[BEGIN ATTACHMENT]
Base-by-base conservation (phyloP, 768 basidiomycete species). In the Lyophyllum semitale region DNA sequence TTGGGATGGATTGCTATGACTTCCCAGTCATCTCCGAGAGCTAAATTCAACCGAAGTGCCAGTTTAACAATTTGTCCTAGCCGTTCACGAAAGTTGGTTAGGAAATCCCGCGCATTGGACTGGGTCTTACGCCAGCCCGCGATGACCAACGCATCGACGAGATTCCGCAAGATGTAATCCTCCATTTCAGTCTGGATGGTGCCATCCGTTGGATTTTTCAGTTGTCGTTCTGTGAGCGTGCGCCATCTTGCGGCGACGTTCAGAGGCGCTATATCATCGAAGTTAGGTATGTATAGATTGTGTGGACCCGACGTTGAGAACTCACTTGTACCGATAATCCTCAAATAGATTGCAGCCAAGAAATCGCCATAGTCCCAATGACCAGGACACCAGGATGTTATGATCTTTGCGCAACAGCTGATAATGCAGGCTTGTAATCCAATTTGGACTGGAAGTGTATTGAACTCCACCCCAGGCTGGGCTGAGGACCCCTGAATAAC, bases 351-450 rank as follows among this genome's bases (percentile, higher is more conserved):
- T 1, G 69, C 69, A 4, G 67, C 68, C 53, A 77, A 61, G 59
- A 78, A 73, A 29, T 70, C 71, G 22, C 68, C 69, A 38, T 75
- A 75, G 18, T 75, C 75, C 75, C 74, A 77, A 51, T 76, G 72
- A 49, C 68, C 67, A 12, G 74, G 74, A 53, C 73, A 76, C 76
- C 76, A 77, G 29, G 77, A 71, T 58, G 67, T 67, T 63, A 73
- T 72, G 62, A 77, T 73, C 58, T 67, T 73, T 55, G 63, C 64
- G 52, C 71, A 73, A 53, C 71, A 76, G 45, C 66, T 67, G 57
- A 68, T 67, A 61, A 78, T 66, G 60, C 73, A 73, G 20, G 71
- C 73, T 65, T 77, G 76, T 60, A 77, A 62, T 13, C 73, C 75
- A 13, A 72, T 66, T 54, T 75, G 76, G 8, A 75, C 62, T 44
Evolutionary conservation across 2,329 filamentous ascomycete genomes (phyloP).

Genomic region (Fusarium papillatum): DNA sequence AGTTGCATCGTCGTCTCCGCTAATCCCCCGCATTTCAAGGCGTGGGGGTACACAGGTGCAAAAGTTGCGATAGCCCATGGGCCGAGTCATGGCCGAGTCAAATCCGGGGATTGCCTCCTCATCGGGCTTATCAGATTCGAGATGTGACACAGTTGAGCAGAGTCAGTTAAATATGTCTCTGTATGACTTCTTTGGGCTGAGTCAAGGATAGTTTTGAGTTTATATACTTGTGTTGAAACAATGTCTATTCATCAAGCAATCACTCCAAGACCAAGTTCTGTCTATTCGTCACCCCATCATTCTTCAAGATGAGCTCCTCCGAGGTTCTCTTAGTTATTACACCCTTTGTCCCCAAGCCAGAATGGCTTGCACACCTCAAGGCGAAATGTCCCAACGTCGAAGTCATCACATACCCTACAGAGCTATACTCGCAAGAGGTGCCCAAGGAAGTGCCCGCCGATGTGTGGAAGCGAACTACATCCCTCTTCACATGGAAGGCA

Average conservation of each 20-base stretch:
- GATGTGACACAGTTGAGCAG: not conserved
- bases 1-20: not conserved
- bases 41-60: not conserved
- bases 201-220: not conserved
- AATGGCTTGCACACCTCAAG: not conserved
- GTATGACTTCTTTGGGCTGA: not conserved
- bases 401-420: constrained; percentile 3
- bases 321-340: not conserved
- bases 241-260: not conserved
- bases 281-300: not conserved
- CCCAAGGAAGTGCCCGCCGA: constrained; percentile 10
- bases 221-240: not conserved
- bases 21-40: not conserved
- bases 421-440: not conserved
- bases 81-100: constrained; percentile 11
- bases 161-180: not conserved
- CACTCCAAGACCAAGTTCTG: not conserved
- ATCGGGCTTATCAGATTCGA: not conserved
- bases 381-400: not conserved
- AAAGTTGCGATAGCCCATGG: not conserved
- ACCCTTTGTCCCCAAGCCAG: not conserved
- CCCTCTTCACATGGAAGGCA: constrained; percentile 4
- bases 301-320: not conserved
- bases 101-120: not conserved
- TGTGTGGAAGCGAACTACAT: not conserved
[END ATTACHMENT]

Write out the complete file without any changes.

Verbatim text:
Base-by-base conservation (phyloP, 768 basidiomycete species). In the Lyophyllum semitale region DNA sequence TTGGGATGGATTGCTATGACTTCCCAGTCATCTCCGAGAGCTAAATTCAACCGAAGTGCCAGTTTAACAATTTGTCCTAGCCGTTCACGAAAGTTGGTTAGGAAATCCCGCGCATTGGACTGGGTCTTACGCCAGCCCGCGATGACCAACGCATCGACGAGATTCCGCAAGATGTAATCCTCCATTTCAGTCTGGATGGTGCCATCCGTTGGATTTTTCAGTTGTCGTTCTGTGAGCGTGCGCCATCTTGCGGCGACGTTCAGAGGCGCTATATCATCGAAGTTAGGTATGTATAGATTGTGTGGACCCGACGTTGAGAACTCACTTGTACCGATAATCCTCAAATAGATTGCAGCCAAGAAATCGCCATAGTCCCAATGACCAGGACACCAGGATGTTATGATCTTTGCGCAACAGCTGATAATGCAGGCTTGTAATCCAATTTGGACTGGAAGTGTATTGAACTCCACCCCAGGCTGGGCTGAGGACCCCTGAATAAC, bases 351-450 rank as follows among this genome's bases (percentile, higher is more conserved):
- T 1, G 69, C 69, A 4, G 67, C 68, C 53, A 77, A 61, G 59
- A 78, A 73, A 29, T 70, C 71, G 22, C 68, C 69, A 38, T 75
- A 75, G 18, T 75, C 75, C 75, C 74, A 77, A 51, T 76, G 72
- A 49, C 68, C 67, A 12, G 74, G 74, A 53, C 73, A 76, C 76
- C 76, A 77, G 29, G 77, A 71, T 58, G 67, T 67, T 63, A 73
- T 72, G 62, A 77, T 73, C 58, T 67, T 73, T 55, G 63, C 64
- G 52, C 71, A 73, A 53, C 71, A 76, G 45, C 66, T 67, G 57
- A 68, T 67, A 61, A 78, T 66, G 60, C 73, A 73, G 20, G 71
- C 73, T 65, T 77, G 76, T 60, A 77, A 62, T 13, C 73, C 75
- A 13, A 72, T 66, T 54, T 75, G 76, G 8, A 75, C 62, T 44
Evolutionary conservation across 2,329 filamentous ascomycete genomes (phyloP).

Genomic region (Fusarium papillatum): DNA sequence AGTTGCATCGTCGTCTCCGCTAATCCCCCGCATTTCAAGGCGTGGGGGTACACAGGTGCAAAAGTTGCGATAGCCCATGGGCCGAGTCATGGCCGAGTCAAATCCGGGGATTGCCTCCTCATCGGGCTTATCAGATTCGAGATGTGACACAGTTGAGCAGAGTCAGTTAAATATGTCTCTGTATGACTTCTTTGGGCTGAGTCAAGGATAGTTTTGAGTTTATATACTTGTGTTGAAACAATGTCTATTCATCAAGCAATCACTCCAAGACCAAGTTCTGTCTATTCGTCACCCCATCATTCTTCAAGATGAGCTCCTCCGAGGTTCTCTTAGTTATTACACCCTTTGTCCCCAAGCCAGAATGGCTTGCACACCTCAAGGCGAAATGTCCCAACGTCGAAGTCATCACATACCCTACAGAGCTATACTCGCAAGAGGTGCCCAAGGAAGTGCCCGCCGATGTGTGGAAGCGAACTACATCCCTCTTCACATGGAAGGCA

Average conservation of each 20-base stretch:
- GATGTGACACAGTTGAGCAG: not conserved
- bases 1-20: not conserved
- bases 41-60: not conserved
- bases 201-220: not conserved
- AATGGCTTGCACACCTCAAG: not conserved
- GTATGACTTCTTTGGGCTGA: not conserved
- bases 401-420: constrained; percentile 3
- bases 321-340: not conserved
- bases 241-260: not conserved
- bases 281-300: not conserved
- CCCAAGGAAGTGCCCGCCGA: constrained; percentile 10
- bases 221-240: not conserved
- bases 21-40: not conserved
- bases 421-440: not conserved
- bases 81-100: constrained; percentile 11
- bases 161-180: not conserved
- CACTCCAAGACCAAGTTCTG: not conserved
- ATCGGGCTTATCAGATTCGA: not conserved
- bases 381-400: not conserved
- AAAGTTGCGATAGCCCATGG: not conserved
- ACCCTTTGTCCCCAAGCCAG: not conserved
- CCCTCTTCACATGGAAGGCA: constrained; percentile 4
- bases 301-320: not conserved
- bases 101-120: not conserved
- TGTGTGGAAGCGAACTACAT: not conserved